According to For state recordsChange is real.

On January 1, Republicans had more than 196,000 registered voters, while Democrats had about 46,000. By August 1, Republicans had gained 11,000 new voters, Democrats had lost 6,000 and unaffiliated voters had fallen by 2,000.

Teton County, traditionally the only liberal-leaning seat in Wyoming, now has more registered Republicans than Democrats, and voters could switch to the party as early as Tuesday.

Teton County Clerk Maureen Murphy reported a shocking tilt in early voting toward Republicans: 3,259 votes had been cast in GOP primaries by the end of Friday, and just 166 in Democratic contests.

Cheney supporters believe those numbers indicate a real surge among crossover voters. Rooks, the Jackson councilman, has been converting Democrats and independents over the past weeks, joining the GOP primary and scoring a decent amount of success.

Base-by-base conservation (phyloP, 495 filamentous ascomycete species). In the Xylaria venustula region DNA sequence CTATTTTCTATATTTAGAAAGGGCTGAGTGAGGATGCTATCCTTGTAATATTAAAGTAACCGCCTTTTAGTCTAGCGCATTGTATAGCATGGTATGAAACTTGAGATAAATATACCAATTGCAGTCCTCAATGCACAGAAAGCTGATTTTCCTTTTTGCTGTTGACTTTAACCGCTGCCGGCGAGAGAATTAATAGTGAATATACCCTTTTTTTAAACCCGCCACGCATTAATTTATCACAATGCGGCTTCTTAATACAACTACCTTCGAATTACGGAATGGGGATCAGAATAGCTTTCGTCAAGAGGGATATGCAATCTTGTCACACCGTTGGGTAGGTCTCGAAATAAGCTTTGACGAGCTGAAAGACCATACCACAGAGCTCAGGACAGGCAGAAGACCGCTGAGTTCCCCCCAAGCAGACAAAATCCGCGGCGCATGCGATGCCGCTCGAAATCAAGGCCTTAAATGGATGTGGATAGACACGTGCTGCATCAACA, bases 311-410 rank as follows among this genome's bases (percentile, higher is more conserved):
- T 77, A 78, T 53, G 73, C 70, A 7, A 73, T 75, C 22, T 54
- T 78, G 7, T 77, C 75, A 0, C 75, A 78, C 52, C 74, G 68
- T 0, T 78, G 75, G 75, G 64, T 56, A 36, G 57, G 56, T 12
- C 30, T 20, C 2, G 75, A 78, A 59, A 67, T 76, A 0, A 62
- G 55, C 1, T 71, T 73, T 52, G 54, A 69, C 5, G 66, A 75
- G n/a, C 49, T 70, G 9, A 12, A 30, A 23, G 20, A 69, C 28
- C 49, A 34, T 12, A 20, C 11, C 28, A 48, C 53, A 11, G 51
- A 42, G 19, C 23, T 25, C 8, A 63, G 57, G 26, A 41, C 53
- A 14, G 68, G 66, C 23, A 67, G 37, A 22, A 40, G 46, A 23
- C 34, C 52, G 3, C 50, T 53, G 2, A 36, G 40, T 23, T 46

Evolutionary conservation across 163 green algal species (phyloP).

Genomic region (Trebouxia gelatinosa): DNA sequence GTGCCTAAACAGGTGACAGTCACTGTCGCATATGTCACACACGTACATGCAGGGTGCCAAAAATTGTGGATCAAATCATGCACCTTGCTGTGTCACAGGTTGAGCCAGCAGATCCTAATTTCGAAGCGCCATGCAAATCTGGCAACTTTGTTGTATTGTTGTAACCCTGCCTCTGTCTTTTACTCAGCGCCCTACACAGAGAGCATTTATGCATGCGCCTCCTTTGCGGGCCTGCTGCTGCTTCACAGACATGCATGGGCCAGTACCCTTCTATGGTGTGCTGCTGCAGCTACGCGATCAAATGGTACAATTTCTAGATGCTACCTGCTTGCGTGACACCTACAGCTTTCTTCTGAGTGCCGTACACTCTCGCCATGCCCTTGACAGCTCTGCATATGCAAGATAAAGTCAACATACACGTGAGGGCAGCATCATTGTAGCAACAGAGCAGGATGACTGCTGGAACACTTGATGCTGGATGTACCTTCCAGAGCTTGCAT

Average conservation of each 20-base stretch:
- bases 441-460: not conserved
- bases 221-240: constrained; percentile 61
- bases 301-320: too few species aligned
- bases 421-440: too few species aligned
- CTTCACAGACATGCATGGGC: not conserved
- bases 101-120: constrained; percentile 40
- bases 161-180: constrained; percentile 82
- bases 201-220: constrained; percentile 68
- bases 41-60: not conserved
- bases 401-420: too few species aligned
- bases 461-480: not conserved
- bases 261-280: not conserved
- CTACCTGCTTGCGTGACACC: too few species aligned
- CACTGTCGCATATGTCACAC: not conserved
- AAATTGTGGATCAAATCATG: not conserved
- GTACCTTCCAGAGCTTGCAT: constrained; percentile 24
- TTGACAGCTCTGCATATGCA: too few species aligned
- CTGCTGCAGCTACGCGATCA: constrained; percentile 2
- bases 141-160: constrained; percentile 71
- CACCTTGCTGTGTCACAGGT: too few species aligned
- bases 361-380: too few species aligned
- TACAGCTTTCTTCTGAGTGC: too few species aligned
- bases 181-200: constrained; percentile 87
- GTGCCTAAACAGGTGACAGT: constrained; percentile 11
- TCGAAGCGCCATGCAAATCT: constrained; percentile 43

“I have a couple of friends who can’t do it,” Roux said, recalling one who walked into an early voting polling place and ran out without voting for Cheney.

Republican friends are a tougher sell, he said. “I try to tell them to rebuke their faith.”

That scares Noland, who warns that the push to get non-Republicans into the primary has alienated traditional GOP voters from Cheney. “It really fired up all the Republicans,” he said.

If Cheney loses the typical Wyoming Republican by a 2-to-1 margin, as the polls suggest, he will need to overcome 40,000 Democrats and independents — the highest number in a state that last saw just 115,000 turnout. Midterm GOP primary.

Even these crossover voters, like Patrice Kangas, want to look beyond Tuesday’s result and know what’s next. As he recounted on Stagecoach, he waited in line to meet Cheney for a while after Monday’s event, and finally asked if he would run for president.

“Big?” Kangas said.

“Oh,” replied Cheney, “I don’t know yet.”

Hannah Knowles contributed from Washington

Leave a Reply

Your email address will not be published.